The 2012 Storytelling Festival of Carolina meant big bucks for the county based on preliminary estimates by Scotland tourism officials.
With more than 1,100 attendees on Friday and Saturday, it has been estimated by Tourism Development Authority Executive Director Cory Hughes that approximately $75,000 in revenue was brought into the county over the course of the event.
“The storytelling festival is one of our top Scotland County tourism events,” said Hughes.
In the past, according to Hughes, approximately 100 “room nights” are typically booked during the event. Despite rain, it is anticipated that a comparable number of bookings were made for the 2012 festival – the sixth in the event’s history.
The TDA offered $18,500 in grant support for marketing of the event (along with several other events put on by the Storytelling Arts Center), as well as advertising/marketing advice and support.
“We took a three-pronged approach to marketing the storytelling festival,” Hughes added.
The three elements to the TDA-designed marketing campaign were a direct-mail effort targeting North Carolina Arts supporters, an advertising campaign on public radio and in theater playbills and local advertising in area newspapers.
According to Hughes, the Storytelling Festival of Carolina was the main sponsor of NPR’s popular “Prairie Home Companion” program in North and South Carolina over the past two months.
That kind of targeted marketing, said Hughes, is one of the reasons for the festival’s continued success, despite a designed decrease in grant funds from the TDA.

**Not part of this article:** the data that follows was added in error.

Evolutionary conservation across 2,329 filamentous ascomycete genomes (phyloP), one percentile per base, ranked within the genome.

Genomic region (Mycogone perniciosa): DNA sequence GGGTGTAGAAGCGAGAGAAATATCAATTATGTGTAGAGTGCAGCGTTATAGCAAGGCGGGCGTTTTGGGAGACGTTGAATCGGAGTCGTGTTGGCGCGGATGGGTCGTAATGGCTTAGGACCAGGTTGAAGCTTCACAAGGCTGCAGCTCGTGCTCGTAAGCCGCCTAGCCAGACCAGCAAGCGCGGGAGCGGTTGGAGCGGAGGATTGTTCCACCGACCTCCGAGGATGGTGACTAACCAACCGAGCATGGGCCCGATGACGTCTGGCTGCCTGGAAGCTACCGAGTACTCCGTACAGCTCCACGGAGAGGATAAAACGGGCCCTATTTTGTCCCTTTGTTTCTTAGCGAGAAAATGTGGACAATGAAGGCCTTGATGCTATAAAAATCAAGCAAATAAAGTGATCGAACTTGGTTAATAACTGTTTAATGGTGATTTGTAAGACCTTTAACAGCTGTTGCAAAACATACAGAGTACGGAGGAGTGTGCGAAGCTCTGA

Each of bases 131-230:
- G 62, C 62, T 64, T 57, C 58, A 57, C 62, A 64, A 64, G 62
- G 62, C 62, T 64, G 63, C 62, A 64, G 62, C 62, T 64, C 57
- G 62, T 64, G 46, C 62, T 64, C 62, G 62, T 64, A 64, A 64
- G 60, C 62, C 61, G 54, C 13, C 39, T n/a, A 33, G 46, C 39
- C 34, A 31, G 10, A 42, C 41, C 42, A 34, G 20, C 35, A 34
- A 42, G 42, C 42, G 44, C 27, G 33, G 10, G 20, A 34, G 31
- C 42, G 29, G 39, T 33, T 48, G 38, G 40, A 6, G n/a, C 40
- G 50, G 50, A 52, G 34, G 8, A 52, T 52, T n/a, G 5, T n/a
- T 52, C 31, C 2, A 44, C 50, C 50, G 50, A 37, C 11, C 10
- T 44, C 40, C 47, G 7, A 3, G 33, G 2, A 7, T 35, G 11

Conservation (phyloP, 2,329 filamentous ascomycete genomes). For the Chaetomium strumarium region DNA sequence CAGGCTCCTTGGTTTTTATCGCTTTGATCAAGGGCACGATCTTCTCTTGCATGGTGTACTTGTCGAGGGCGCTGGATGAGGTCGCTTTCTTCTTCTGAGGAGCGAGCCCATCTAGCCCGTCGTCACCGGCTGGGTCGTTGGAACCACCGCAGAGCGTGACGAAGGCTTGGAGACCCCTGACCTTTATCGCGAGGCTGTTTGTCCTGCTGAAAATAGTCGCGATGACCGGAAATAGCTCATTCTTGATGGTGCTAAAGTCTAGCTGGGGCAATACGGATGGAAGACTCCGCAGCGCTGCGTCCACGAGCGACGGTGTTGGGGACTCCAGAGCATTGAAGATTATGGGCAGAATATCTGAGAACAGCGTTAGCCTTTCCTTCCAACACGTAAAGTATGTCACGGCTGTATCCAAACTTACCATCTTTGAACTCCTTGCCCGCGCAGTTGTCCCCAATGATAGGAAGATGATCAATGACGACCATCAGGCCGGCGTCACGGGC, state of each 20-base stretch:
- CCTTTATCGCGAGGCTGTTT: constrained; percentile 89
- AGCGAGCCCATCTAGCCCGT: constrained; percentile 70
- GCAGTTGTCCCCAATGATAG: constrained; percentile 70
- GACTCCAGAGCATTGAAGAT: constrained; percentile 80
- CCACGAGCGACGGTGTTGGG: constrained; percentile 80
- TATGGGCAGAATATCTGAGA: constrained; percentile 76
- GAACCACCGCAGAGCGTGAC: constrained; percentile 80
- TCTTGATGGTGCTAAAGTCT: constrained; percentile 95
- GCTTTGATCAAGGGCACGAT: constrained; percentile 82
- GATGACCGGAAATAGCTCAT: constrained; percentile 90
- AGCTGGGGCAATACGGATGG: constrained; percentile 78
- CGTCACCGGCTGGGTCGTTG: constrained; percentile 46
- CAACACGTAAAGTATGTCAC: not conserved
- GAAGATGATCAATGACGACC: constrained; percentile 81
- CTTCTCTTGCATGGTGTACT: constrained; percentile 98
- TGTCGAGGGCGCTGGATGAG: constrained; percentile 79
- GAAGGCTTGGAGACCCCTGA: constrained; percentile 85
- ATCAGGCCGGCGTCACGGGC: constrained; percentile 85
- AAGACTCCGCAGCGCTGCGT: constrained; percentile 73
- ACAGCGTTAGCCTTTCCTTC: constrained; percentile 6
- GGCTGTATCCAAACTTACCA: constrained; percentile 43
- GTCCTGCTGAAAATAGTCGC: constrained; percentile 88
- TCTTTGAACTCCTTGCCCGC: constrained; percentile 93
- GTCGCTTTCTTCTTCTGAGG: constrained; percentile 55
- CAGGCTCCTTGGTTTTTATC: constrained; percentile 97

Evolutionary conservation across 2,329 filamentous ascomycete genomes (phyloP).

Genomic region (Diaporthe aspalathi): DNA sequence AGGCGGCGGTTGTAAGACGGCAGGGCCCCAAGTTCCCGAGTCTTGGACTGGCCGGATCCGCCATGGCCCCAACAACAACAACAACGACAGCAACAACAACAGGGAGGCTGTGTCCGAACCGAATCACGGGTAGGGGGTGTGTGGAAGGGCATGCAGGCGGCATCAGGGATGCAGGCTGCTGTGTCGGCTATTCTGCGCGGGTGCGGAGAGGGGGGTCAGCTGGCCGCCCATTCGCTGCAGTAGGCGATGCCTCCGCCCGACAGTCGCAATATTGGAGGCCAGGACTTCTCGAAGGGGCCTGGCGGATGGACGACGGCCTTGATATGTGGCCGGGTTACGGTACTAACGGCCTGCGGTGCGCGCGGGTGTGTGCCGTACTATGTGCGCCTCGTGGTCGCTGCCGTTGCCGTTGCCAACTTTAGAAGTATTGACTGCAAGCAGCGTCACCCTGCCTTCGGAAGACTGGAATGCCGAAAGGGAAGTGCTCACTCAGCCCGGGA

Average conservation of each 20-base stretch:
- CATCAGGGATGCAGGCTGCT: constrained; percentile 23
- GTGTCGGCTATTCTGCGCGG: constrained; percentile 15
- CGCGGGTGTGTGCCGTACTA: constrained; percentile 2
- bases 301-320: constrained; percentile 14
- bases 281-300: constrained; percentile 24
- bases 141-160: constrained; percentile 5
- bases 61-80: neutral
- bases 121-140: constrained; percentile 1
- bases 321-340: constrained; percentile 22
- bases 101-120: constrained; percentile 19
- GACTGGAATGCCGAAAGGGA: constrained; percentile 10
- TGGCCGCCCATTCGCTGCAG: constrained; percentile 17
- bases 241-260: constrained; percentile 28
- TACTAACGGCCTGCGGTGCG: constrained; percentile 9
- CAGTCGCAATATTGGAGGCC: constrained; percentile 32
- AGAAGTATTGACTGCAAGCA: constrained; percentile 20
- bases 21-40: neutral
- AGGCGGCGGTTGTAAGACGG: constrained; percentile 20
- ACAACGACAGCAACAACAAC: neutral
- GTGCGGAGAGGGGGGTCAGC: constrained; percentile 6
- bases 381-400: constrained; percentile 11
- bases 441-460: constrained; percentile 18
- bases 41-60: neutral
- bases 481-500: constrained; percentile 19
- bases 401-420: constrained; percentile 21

“Our marketing has become more specialized and more efficient,” said Hughes.
The TDA’s efforts are funded by a six-percent hotel room tax.
While the TDA will continue to offer marketing advice and organization to the festival, the goal is to continue to decrease the grant funds awarded to the event as it continues to flourish.
The festival’s stellar reputation among attendees and storytellers is another reason for the its continued success, said festival organizer Jan Schmidt.
“People who like storytelling, they recognize that these tellers we have are the best in the country.”
Schmidt also credited the festival’s “reasonable cost” relative to festivals with comparable performers as a reason for its popularity.
“Our festival is also a much more intimate, personal experience for festival-goers,” said Schmidt.
“At (the national storytelling festival in) Jonesborough, Tennessee, there are three or four thousand people in a tent, whereas here there are only several hundred.”
Advertising for this year’s festival was also placed on the North Carolina Travel and Tourism website and on the several billboards along Highway 74.
“We also promoted a lot in the Fort Bragg area,” said Hughes.
Organizers’ only regret is that locals are not attending the event in greater numbers.
“We’ve done research in the past that showed us that there was really only a smattering of locals at (the Storytelling Festival of Carolina), with many more from outside of the county,” said Hughes.
While this year’s festival likely experienced diminished attendance by Scotland County locals due to Saturday’s soggy weather, “we still wish people realized what they are missing,” said Schmidt.
“We really want local people to take advantage of this great Scotland County event.”